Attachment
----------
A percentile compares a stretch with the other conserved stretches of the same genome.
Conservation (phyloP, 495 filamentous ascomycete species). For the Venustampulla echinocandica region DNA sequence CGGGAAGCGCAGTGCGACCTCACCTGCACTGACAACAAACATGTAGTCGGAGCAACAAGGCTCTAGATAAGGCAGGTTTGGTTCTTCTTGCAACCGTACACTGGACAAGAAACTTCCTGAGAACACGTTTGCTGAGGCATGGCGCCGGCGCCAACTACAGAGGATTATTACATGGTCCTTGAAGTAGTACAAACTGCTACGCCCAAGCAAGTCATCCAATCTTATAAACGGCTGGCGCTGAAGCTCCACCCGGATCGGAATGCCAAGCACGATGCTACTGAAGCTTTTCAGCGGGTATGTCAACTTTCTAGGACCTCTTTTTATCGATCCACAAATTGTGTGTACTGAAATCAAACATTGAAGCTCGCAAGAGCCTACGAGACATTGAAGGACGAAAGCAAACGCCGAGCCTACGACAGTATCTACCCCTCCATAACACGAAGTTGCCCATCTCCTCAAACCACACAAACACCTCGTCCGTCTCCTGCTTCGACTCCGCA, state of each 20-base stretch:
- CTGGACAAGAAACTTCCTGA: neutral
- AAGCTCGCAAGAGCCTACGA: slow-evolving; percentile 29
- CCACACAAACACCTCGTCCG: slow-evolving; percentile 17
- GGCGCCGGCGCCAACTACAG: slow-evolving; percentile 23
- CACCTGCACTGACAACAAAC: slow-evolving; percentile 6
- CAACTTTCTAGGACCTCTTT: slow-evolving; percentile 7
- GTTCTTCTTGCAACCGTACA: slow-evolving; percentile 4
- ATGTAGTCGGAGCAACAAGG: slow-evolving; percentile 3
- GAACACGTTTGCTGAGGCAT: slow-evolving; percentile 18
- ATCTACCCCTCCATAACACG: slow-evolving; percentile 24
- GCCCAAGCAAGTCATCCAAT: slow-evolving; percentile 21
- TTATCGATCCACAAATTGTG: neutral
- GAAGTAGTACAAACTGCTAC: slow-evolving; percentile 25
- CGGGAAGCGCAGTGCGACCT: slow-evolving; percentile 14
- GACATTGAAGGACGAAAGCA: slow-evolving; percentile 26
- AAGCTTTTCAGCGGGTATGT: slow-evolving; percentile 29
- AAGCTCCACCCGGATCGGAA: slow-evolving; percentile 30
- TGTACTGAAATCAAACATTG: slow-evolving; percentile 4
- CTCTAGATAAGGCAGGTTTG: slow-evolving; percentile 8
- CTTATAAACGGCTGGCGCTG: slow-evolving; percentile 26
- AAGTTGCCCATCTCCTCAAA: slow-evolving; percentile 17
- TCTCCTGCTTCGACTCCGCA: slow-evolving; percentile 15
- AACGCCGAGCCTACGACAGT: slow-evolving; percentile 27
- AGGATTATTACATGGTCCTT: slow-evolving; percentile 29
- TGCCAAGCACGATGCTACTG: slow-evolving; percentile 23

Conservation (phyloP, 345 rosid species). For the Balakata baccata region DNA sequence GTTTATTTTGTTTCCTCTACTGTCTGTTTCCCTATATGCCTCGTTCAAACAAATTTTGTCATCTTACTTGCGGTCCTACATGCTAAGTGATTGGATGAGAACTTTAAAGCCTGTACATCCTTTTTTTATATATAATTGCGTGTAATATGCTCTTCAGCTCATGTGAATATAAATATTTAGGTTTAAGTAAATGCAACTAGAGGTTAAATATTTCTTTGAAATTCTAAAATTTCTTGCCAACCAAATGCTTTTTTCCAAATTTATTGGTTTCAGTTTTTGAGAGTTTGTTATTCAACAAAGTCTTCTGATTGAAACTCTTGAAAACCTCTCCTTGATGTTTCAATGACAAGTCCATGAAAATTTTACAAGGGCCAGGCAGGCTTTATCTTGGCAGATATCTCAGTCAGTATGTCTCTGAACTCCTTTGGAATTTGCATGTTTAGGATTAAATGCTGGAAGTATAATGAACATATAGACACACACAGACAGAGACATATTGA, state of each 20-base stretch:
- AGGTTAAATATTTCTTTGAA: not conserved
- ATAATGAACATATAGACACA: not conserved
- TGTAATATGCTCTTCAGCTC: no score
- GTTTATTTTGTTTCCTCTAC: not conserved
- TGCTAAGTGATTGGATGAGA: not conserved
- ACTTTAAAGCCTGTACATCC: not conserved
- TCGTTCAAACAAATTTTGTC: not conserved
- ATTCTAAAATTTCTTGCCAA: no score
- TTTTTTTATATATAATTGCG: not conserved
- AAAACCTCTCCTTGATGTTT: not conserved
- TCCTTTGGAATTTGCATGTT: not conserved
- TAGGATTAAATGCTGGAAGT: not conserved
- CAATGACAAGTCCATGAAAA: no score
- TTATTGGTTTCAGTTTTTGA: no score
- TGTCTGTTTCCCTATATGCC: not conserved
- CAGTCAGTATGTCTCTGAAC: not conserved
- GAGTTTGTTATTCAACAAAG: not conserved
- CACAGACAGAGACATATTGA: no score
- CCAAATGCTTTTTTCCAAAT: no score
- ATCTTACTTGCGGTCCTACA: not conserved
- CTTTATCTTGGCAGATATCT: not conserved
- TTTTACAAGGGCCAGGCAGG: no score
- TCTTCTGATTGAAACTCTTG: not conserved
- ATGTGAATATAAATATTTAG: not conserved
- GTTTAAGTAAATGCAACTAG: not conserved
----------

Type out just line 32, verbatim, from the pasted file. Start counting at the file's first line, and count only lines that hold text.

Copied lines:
- GTTTATTTTGTTTCCTCTAC: not conserved